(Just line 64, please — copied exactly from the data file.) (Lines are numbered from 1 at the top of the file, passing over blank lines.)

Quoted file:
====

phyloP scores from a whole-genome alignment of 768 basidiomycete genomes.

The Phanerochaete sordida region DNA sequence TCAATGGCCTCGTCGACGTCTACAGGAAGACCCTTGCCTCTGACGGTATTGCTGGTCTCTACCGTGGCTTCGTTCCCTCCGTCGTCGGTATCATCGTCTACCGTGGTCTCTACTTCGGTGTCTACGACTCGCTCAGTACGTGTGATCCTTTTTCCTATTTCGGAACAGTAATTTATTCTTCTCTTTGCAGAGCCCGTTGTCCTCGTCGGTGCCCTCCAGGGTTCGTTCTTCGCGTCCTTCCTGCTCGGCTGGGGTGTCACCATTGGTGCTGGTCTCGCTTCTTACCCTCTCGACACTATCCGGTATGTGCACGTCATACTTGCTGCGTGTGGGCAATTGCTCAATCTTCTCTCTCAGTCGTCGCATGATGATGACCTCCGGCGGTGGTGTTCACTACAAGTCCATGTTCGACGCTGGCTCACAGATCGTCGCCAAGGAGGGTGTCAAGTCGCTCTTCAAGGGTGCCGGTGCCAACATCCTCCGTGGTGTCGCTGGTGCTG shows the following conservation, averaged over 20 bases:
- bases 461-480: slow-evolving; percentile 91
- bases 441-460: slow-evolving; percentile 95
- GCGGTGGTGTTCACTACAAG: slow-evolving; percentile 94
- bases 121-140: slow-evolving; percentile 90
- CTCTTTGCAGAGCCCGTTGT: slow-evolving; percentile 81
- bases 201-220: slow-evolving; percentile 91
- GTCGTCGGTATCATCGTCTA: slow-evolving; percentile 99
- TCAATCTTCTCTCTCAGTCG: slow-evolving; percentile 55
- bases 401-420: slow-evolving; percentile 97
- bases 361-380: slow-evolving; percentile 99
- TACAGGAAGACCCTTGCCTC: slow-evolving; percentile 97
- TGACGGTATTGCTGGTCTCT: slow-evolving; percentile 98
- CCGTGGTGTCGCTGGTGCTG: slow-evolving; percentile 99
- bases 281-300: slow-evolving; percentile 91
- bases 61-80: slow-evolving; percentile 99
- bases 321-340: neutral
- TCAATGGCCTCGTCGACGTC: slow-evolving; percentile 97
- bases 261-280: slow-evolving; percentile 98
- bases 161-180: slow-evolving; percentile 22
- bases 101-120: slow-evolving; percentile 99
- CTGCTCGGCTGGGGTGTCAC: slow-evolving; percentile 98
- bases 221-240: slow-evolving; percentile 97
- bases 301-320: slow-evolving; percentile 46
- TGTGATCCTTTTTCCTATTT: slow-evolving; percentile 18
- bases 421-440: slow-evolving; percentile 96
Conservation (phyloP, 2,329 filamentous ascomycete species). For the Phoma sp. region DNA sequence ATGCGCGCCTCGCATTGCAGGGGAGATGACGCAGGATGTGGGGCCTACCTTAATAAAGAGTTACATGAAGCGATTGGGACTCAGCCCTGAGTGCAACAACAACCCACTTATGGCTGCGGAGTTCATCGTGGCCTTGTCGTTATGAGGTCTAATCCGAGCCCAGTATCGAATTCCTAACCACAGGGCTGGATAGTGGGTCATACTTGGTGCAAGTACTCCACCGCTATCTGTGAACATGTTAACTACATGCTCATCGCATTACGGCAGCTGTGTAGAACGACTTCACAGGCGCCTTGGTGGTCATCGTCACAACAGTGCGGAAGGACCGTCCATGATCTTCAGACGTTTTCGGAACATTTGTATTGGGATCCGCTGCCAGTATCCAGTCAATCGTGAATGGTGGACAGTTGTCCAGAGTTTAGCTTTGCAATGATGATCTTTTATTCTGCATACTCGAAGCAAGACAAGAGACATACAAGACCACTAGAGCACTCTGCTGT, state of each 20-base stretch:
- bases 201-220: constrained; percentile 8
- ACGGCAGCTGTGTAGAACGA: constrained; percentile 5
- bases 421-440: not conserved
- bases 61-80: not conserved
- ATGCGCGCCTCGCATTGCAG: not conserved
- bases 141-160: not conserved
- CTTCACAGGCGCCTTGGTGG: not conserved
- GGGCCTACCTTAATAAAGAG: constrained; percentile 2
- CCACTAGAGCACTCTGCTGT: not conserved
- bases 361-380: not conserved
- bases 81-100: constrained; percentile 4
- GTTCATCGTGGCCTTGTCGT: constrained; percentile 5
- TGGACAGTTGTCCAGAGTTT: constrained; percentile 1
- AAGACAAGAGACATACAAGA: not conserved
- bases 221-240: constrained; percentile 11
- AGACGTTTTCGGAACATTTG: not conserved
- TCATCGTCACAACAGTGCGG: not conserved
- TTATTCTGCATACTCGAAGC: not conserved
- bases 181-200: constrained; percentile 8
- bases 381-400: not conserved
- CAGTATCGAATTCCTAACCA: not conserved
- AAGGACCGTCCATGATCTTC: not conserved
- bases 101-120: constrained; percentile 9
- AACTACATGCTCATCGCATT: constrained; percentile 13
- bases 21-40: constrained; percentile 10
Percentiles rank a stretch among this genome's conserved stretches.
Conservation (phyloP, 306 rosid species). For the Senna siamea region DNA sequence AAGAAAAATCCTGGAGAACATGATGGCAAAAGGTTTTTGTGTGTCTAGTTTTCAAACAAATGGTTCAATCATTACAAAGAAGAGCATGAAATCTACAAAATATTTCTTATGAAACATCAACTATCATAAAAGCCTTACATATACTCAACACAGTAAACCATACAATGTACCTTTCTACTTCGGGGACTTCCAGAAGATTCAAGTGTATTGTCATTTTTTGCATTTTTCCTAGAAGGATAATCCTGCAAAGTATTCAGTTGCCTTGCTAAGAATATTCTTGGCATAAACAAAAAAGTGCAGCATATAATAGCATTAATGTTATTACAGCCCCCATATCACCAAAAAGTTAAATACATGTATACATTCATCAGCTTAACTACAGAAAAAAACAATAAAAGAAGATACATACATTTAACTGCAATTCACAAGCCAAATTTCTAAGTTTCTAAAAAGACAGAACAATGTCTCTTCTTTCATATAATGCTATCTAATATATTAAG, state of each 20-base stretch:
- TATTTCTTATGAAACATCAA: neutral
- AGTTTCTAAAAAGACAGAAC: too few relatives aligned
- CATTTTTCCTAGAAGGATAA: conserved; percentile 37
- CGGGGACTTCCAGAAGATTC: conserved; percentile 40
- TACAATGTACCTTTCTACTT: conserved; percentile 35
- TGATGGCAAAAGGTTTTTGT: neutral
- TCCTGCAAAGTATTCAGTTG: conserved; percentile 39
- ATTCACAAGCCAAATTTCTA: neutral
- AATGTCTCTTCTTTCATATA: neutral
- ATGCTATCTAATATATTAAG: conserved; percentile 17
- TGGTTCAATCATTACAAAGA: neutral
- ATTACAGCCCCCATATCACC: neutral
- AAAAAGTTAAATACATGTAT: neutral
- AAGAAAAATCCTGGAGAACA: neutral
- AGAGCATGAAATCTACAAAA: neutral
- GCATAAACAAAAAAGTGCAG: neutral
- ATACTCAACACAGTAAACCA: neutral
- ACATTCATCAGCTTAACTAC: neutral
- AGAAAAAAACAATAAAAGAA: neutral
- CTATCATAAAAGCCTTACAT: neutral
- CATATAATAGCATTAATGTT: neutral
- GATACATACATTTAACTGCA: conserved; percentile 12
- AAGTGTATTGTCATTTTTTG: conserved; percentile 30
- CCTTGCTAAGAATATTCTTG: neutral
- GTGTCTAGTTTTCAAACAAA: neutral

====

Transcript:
- AATGTCTCTTCTTTCATATA: neutral